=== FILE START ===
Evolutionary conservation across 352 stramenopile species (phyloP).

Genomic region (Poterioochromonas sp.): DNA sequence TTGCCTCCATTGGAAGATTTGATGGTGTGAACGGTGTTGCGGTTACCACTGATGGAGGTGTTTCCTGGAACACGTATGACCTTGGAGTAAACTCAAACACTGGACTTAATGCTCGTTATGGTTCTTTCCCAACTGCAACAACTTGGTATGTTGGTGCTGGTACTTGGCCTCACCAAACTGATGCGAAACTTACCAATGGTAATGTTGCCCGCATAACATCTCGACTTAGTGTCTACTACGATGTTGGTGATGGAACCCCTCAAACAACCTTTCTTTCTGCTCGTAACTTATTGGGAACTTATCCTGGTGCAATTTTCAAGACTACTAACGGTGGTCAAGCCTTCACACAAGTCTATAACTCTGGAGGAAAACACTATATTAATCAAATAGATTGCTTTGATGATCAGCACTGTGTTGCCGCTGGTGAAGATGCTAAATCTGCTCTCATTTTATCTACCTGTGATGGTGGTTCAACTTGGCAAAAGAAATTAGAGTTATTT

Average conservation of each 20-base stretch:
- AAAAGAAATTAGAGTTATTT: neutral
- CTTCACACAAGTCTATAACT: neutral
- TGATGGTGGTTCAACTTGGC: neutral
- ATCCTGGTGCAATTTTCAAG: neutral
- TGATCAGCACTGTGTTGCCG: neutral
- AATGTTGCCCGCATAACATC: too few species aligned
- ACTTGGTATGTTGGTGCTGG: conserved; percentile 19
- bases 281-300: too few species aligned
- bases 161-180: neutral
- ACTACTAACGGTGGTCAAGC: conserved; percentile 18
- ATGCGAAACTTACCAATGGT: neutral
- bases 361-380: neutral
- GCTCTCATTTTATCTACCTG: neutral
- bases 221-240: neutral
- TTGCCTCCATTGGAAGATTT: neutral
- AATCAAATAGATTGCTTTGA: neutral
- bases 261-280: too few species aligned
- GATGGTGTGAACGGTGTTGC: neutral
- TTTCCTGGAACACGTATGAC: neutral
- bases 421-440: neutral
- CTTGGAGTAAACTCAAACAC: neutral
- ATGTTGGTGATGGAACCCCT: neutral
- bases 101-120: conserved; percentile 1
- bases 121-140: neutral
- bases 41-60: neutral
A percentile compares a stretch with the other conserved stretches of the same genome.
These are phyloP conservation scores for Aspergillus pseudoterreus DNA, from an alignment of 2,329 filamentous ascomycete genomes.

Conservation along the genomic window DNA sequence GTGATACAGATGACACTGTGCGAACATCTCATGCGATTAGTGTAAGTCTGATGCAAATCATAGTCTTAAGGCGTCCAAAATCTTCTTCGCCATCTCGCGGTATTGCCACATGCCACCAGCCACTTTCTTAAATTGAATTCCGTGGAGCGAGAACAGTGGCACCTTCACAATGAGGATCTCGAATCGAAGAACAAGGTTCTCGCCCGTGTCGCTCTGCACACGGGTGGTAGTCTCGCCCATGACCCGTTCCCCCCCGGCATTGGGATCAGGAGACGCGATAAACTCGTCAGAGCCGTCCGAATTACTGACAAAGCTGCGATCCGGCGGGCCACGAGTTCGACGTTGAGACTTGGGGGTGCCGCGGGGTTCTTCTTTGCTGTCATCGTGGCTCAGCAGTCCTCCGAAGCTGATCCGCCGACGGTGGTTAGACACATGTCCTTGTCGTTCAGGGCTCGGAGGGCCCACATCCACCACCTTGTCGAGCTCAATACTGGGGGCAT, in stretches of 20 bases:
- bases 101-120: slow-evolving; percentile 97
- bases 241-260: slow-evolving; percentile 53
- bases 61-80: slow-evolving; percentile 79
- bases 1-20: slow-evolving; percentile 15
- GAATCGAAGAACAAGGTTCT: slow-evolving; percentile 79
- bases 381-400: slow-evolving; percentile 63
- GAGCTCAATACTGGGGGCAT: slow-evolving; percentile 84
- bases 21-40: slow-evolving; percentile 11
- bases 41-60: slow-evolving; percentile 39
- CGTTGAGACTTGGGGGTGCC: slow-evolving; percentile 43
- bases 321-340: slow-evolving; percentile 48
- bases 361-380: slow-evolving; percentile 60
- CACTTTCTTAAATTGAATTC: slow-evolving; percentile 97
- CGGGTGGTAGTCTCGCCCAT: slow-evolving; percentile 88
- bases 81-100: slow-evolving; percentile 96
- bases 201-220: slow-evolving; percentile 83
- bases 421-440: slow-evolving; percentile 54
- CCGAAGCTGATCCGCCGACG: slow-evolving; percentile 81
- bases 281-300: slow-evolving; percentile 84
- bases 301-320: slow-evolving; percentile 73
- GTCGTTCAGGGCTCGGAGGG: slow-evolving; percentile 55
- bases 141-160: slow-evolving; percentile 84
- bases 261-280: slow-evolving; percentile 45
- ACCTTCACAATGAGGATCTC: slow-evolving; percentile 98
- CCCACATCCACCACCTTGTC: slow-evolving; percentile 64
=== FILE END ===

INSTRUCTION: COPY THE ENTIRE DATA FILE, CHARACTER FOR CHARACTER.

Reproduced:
Evolutionary conservation across 352 stramenopile species (phyloP).

Genomic region (Poterioochromonas sp.): DNA sequence TTGCCTCCATTGGAAGATTTGATGGTGTGAACGGTGTTGCGGTTACCACTGATGGAGGTGTTTCCTGGAACACGTATGACCTTGGAGTAAACTCAAACACTGGACTTAATGCTCGTTATGGTTCTTTCCCAACTGCAACAACTTGGTATGTTGGTGCTGGTACTTGGCCTCACCAAACTGATGCGAAACTTACCAATGGTAATGTTGCCCGCATAACATCTCGACTTAGTGTCTACTACGATGTTGGTGATGGAACCCCTCAAACAACCTTTCTTTCTGCTCGTAACTTATTGGGAACTTATCCTGGTGCAATTTTCAAGACTACTAACGGTGGTCAAGCCTTCACACAAGTCTATAACTCTGGAGGAAAACACTATATTAATCAAATAGATTGCTTTGATGATCAGCACTGTGTTGCCGCTGGTGAAGATGCTAAATCTGCTCTCATTTTATCTACCTGTGATGGTGGTTCAACTTGGCAAAAGAAATTAGAGTTATTT

Average conservation of each 20-base stretch:
- AAAAGAAATTAGAGTTATTT: neutral
- CTTCACACAAGTCTATAACT: neutral
- TGATGGTGGTTCAACTTGGC: neutral
- ATCCTGGTGCAATTTTCAAG: neutral
- TGATCAGCACTGTGTTGCCG: neutral
- AATGTTGCCCGCATAACATC: too few species aligned
- ACTTGGTATGTTGGTGCTGG: conserved; percentile 19
- bases 281-300: too few species aligned
- bases 161-180: neutral
- ACTACTAACGGTGGTCAAGC: conserved; percentile 18
- ATGCGAAACTTACCAATGGT: neutral
- bases 361-380: neutral
- GCTCTCATTTTATCTACCTG: neutral
- bases 221-240: neutral
- TTGCCTCCATTGGAAGATTT: neutral
- AATCAAATAGATTGCTTTGA: neutral
- bases 261-280: too few species aligned
- GATGGTGTGAACGGTGTTGC: neutral
- TTTCCTGGAACACGTATGAC: neutral
- bases 421-440: neutral
- CTTGGAGTAAACTCAAACAC: neutral
- ATGTTGGTGATGGAACCCCT: neutral
- bases 101-120: conserved; percentile 1
- bases 121-140: neutral
- bases 41-60: neutral
A percentile compares a stretch with the other conserved stretches of the same genome.
These are phyloP conservation scores for Aspergillus pseudoterreus DNA, from an alignment of 2,329 filamentous ascomycete genomes.

Conservation along the genomic window DNA sequence GTGATACAGATGACACTGTGCGAACATCTCATGCGATTAGTGTAAGTCTGATGCAAATCATAGTCTTAAGGCGTCCAAAATCTTCTTCGCCATCTCGCGGTATTGCCACATGCCACCAGCCACTTTCTTAAATTGAATTCCGTGGAGCGAGAACAGTGGCACCTTCACAATGAGGATCTCGAATCGAAGAACAAGGTTCTCGCCCGTGTCGCTCTGCACACGGGTGGTAGTCTCGCCCATGACCCGTTCCCCCCCGGCATTGGGATCAGGAGACGCGATAAACTCGTCAGAGCCGTCCGAATTACTGACAAAGCTGCGATCCGGCGGGCCACGAGTTCGACGTTGAGACTTGGGGGTGCCGCGGGGTTCTTCTTTGCTGTCATCGTGGCTCAGCAGTCCTCCGAAGCTGATCCGCCGACGGTGGTTAGACACATGTCCTTGTCGTTCAGGGCTCGGAGGGCCCACATCCACCACCTTGTCGAGCTCAATACTGGGGGCAT, in stretches of 20 bases:
- bases 101-120: slow-evolving; percentile 97
- bases 241-260: slow-evolving; percentile 53
- bases 61-80: slow-evolving; percentile 79
- bases 1-20: slow-evolving; percentile 15
- GAATCGAAGAACAAGGTTCT: slow-evolving; percentile 79
- bases 381-400: slow-evolving; percentile 63
- GAGCTCAATACTGGGGGCAT: slow-evolving; percentile 84
- bases 21-40: slow-evolving; percentile 11
- bases 41-60: slow-evolving; percentile 39
- CGTTGAGACTTGGGGGTGCC: slow-evolving; percentile 43
- bases 321-340: slow-evolving; percentile 48
- bases 361-380: slow-evolving; percentile 60
- CACTTTCTTAAATTGAATTC: slow-evolving; percentile 97
- CGGGTGGTAGTCTCGCCCAT: slow-evolving; percentile 88
- bases 81-100: slow-evolving; percentile 96
- bases 201-220: slow-evolving; percentile 83
- bases 421-440: slow-evolving; percentile 54
- CCGAAGCTGATCCGCCGACG: slow-evolving; percentile 81
- bases 281-300: slow-evolving; percentile 84
- bases 301-320: slow-evolving; percentile 73
- GTCGTTCAGGGCTCGGAGGG: slow-evolving; percentile 55
- bases 141-160: slow-evolving; percentile 84
- bases 261-280: slow-evolving; percentile 45
- ACCTTCACAATGAGGATCTC: slow-evolving; percentile 98
- CCCACATCCACCACCTTGTC: slow-evolving; percentile 64